Pre-exposure to Dengue Virus May Predict Reaction to Zika Virus

June 28, 2016

Two recently published studies suggest that pre-exposure to the dengue virus (DENV) could predict a person’s reaction to the Zika virus (ZIKV) because of of the antigenic similarity between the viruses. One study was published on June 23, 2016 in Nature Immunology and the other on June 27, 2016 in Proceedings of the National Academy of Sciences of the United States of America (PNAS). Dengue and Zika are both mosquito-borne flaviviruses that are cross-reactive.

Two recently published studies suggest that pre-exposure to the dengue virus (DENV) could predict a person’s reaction to the Zika virus (ZIKV) because of of the antigenic similarity between the viruses. One study was published on June 23, 2016 in Nature Immunology and the other on June 27, 2016 in Proceedings of the National Academy of Sciences of the United States of America (PNAS). Dengue and Zika are both mosquito-borne flaviviruses that are cross-reactive.

In the PNASreport, researchers tested the sera and monoclonal antibodies (mAbs) of nine subjects that had previously been exposed to dengue. They showed the dengue sera binds or neutralizes Zika, demonstrating cross-reactivity. For some of the subjects who were immune to the dengue virus, this may mean they had protective immunity from the Zika virus and would not likely experience a negative reaction. However, for some, the prior exposure to dengue may enhance infection with Zika as a result of antibody-dependent enhancement (ADE), as the dengue viral envelope is more than 50% homologous to the Zika envelope protein. The researchers found that although a large number of dengue patient mAbs were able to bind viral epitopes to Zika, only a few were able to cross-neutralize the virus. As a result, they wrote, “Identifying potential targets for broadly cross-neutralizing antibody responses could inform the design of vaccines or antibody-based therapies in the future.”

Although the findings could have important implications in the future design of a Zika vaccine, the researchers also discovered that pre-existing dengue-induced antibodies could make Zika infection worse. The researchers hypothesized that ADE could occur, and cross-reactive antibodies could join up to form virus-antibody complexes to actually facilitate the infection of cells, causing higher disease loads and higher disease severity. After further investigation, the researchers concluded, “The data presented suggest that ZIKV infection may have the potential to reactivate cross-reactive dengue-induced memory responses in patients with prior DENV exposures.” However, Jens Wrammert, PhD, assistant professor of pediatrics (infectious diseases) at Emory University School of Medicine and Emory Vaccine Center, also warned in an Emory press release, “We find antibody-mediated enhancement of infection with cells in the laboratory, but we have yet to clarify what effects these antibodies have on the outcome of infection in humans.” The researchers also suggested that the appearance of microcephaly or Guillain Barré syndrome might be related to the the reactivation of pre-existing cross-reactive antibodies acquired through previous infection from dengue.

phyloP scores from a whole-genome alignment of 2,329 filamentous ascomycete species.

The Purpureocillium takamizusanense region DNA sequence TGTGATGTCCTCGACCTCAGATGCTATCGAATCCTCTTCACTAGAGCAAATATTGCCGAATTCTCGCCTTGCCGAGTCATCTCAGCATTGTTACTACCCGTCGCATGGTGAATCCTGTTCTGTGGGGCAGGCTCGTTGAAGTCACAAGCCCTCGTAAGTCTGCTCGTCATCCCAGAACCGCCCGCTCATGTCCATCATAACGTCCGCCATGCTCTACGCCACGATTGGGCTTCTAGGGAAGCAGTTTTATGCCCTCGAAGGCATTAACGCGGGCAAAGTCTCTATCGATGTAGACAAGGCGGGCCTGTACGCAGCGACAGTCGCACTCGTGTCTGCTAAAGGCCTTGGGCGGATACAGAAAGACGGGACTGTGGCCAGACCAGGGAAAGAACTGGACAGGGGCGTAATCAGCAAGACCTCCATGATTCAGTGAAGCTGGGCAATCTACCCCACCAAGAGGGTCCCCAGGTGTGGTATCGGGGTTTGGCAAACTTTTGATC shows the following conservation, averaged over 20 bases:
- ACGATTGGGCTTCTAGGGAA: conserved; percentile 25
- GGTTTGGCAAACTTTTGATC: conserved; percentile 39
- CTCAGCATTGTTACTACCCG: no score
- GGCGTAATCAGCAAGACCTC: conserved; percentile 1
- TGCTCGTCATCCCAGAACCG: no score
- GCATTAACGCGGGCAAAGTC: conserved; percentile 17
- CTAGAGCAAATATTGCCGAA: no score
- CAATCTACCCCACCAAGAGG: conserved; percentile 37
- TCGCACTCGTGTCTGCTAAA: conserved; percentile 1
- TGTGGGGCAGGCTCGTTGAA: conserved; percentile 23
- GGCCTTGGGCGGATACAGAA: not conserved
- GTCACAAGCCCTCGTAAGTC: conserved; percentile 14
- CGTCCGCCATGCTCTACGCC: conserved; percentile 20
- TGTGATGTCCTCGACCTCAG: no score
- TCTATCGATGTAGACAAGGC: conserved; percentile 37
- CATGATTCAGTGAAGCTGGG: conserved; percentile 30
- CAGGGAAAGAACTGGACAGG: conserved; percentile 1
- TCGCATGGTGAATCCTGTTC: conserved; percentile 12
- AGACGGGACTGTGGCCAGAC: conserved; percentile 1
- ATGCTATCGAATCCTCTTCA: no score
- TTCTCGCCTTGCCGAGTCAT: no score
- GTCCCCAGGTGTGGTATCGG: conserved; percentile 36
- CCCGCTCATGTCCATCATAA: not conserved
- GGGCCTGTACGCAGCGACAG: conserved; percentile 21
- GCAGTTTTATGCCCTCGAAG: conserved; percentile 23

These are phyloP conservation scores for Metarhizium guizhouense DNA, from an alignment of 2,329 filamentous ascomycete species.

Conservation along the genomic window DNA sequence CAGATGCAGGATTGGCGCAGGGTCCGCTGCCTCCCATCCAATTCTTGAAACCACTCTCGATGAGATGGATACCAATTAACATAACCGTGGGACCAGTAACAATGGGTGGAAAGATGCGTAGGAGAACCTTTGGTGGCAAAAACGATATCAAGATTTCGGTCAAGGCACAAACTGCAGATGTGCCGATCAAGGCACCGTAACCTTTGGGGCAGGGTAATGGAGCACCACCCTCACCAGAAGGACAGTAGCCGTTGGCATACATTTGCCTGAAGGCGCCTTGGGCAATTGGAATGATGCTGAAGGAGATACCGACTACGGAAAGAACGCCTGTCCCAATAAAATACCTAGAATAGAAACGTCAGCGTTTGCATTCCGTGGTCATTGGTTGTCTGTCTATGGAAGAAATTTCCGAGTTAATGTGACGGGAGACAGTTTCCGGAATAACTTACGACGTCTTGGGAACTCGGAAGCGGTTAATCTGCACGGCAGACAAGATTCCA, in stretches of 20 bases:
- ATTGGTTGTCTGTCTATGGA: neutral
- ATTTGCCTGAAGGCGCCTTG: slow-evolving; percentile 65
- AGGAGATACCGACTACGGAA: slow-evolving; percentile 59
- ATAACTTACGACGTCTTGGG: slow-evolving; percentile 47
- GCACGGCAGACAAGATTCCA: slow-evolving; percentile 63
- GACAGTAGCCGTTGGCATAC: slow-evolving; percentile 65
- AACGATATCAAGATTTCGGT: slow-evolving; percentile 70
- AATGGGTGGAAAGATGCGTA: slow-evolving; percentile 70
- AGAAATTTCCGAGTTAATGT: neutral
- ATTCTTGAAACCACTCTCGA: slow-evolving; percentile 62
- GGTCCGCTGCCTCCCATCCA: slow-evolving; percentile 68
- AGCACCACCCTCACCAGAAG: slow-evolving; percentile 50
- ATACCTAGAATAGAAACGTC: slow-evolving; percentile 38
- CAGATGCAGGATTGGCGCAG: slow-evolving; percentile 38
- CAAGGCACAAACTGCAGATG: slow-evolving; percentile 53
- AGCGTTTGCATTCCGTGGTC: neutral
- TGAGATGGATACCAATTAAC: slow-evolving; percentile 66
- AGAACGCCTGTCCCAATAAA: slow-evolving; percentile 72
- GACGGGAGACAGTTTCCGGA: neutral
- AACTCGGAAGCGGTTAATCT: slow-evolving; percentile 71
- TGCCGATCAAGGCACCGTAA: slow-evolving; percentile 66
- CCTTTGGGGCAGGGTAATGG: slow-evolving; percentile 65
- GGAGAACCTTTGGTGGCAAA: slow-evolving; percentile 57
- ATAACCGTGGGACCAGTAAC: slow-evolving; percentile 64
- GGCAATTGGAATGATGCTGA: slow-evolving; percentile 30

The second study in Nature Immunology also found that antibodies to certain epitopes from dengue that were unable to neutralize Zika instead promoted ADE. They explained that there are four prominent serotypes of dengue, and infection with one of the serotypes increases the severity of disease if another serotype is encountered, largely due to ADE. In other words, infection with one strain does not protect against infection against the other three strains, and antibodies that are present to the first strain may actually make secondary infection more severe. Thus, the Nature authors wrote of the possibility that "pre-existing immunity to DENV might increase ZIKV replication.”

In vaccine trials for Dengvaxia by Sanofi Pasteur, hospitalization from DENV infection for patients under 9 years of age was more common for vaccinated children than non-vaccinated children, which the authors hypothesized was because the vaccine “primed” the children for secondary infection instead of providing protective immunity. In this context, the authors wrote, a vaccine against ZIKV must account for the potential cross-reactivity between DENV and ZIKV. They also noted that pre-existing immunity might drive greater ZIKV replication and it is possible that “vaccination of DENV-naïve subjects against ZIKV might promote ADE of DENV infection and, conversely, that vaccination against DENV might promote ADE of ZIKV.” Lastly, they suggested ADE from prior infection of DENV might aid in the transplacental transfer of ZIKV.

On June 27, 2016, Emergent BioSolutions announced it received a task order from the Biomedical Advanced Research and Development Authority (BARDA) valued at nearly $22 million to develop and manufacture three cGMP lots of a Zika vaccine for use in a Phase I clinical trial. An Emergent spokesperson told this publication that the vaccine is not based on yellow fever, and that "Emergent is only working on developing a manufacturing process-BARDA will be handling any animal or clinical studies."

Sources: Nature Immunity, PNAS, Emory University, Emergent BioSolutions